Today was the MBA association club fair for the current academic year. For the uninitiated, this is an annual event that packs the entire first year MBA class, a number of second year club representatives, assorted tables, banners, sign-up sheets, treats to entice prospective new members, and about two hundred degrees of heat into the quite aesthetic, yet limited courtyard space at the Haas school. If you're the half-full type, the conditions actually work for you because the students are incentivized to meet the club reps, sign up for the groups they're serious about, and then immediately seek shelter while avoiding direct contact with anything else that is hot and/or sweaty. If you were particularly chatty, you may or may not have second degree burns. All things considered, my sentiment as I left the courtyard was no less than impressed.
There's something about passion that is magnetic. I think there's a great deal to be said for people's energy. Even the skeptics among us are forced to concede that there is something at work here beyond measurable emotions. If not, I'm sure this afternoon would have convinced them.
Passion is inspiring. It's contagious and motivating. It has the ability to mobilize the sedentary and non-convicted to explore their potential and push their boundaries. Passion is the experience of life. And though it takes a number of forms, I am mostly drawn to its inextricable link with possibility and hope.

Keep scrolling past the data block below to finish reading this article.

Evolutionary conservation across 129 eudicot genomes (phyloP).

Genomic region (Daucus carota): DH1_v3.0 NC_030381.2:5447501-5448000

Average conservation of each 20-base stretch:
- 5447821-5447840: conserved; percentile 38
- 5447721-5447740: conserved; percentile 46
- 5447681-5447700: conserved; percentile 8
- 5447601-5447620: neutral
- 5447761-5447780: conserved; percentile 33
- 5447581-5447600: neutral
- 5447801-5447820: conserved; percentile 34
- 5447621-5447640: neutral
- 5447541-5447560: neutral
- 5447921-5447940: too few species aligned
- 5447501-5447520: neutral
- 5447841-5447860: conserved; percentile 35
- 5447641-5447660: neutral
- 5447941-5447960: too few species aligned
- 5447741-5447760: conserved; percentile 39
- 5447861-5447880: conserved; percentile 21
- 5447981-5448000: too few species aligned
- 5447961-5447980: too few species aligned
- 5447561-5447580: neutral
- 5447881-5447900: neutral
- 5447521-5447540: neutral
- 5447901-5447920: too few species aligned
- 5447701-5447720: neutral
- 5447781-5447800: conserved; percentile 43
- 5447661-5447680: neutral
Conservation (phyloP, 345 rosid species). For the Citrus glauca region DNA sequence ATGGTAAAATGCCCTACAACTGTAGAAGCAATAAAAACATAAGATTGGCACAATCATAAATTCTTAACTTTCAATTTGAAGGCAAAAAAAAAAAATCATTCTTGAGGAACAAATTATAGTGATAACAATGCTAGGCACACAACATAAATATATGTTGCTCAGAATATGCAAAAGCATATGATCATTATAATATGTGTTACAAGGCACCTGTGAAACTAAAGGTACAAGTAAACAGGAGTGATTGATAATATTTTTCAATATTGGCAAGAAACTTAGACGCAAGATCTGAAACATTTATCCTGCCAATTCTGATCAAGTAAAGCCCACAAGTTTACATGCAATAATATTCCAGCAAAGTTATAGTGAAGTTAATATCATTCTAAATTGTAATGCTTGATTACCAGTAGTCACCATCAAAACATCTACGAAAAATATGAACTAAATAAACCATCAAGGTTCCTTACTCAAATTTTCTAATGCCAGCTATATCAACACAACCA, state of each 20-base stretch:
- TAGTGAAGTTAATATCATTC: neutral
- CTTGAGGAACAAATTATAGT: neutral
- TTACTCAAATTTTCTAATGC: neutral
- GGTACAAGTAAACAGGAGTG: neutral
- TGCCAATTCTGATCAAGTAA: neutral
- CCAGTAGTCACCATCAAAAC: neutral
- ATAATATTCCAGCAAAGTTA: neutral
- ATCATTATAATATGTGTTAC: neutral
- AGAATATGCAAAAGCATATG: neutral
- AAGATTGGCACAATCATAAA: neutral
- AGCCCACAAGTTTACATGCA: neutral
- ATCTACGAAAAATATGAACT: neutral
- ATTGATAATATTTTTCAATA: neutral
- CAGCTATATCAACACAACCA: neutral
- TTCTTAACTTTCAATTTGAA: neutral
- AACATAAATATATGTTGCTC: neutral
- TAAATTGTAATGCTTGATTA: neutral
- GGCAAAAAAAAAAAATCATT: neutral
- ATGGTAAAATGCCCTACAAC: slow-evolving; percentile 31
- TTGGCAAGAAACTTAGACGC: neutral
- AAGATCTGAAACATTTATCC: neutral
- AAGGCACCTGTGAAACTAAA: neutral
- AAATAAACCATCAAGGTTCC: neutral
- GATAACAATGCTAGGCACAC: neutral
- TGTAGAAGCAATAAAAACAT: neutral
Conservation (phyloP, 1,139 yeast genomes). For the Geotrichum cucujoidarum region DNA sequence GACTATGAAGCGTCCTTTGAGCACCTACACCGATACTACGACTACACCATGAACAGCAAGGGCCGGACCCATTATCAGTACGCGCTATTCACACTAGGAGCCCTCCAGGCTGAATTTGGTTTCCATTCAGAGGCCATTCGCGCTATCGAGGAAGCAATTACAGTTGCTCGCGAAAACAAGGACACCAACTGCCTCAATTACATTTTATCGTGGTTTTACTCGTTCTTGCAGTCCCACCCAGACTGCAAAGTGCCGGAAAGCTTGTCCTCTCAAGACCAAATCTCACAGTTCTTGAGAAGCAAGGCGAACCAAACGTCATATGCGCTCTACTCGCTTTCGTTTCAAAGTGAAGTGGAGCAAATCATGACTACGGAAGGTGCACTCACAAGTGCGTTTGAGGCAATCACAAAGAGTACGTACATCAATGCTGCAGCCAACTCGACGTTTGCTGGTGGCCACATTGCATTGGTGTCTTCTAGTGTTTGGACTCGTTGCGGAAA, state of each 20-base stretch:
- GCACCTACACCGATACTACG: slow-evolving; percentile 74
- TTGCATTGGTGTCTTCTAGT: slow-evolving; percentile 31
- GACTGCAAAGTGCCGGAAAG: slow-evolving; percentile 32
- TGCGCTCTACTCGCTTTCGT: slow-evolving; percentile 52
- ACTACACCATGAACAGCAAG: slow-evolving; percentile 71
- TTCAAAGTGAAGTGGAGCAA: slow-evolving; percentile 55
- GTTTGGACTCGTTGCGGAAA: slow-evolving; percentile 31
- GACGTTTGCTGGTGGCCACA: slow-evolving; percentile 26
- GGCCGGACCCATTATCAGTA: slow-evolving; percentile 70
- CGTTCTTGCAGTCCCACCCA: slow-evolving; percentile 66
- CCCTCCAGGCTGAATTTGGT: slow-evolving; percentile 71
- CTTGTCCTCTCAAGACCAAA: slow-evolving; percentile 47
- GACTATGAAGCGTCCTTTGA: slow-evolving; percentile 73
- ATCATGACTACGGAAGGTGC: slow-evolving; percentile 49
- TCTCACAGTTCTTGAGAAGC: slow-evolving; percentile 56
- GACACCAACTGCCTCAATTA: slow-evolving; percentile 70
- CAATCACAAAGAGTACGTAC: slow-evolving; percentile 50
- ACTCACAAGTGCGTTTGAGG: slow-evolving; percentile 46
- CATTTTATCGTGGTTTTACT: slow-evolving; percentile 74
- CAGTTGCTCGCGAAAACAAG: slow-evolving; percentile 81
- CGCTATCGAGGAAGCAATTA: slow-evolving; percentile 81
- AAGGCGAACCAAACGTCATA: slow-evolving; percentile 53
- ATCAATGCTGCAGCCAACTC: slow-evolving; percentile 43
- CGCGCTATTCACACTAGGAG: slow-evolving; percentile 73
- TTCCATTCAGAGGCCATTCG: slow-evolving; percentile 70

The energy at the club fair was all of these things. I made my way through the stations, trying to at least stop by each one, and once again happy that I chose Haas for the numerous opportunities I saw to get involved in projects that would provide me with experiential learning at the same time they gave back to the community. Haas is a clear stand-out in this space. So many of these clubs are focused on charity, community building, social responsibility and service to others, and it makes me proud to be a part of an institution that propagates this. I also couldn't help but get excited about the possibilities for me, and how I can bake these ideals into my future career.
My background is in finance, and I plan to continue my career in the same field. Excepting politics, one would be hard pressed to name another industry that has become so well associated with greed and the relentless pursuit of wealth. In my experience, I have certainly encountered that. There's no denying that many are motivated by status, excess or the accumulation of personal wealth. This will always be the case. And, without opening up a topic that could fill a number of separate blogs, I think that's a shame. For some, it has even given the term "capitalism" (a good thing) a negative connotation as they see such pursuits as limiting and de-humanizing.
But I have also encountered those who are motivated by something completely different. I count myself among these people, and it's what I saw in the courtyard today. I saw people willing to stand outside in the sun for two hours for no other reason than to share the experiences they had in a club or on a project that inspired them. These people, who will rank among the top paid professionals in the country, get no pecuniary benefit for their effort. They have discovered something better, which is something worth devoting their limited, valuable time. It is all at once intoxicating and refreshing, and I'm looking forward to putting my passion to work here, too.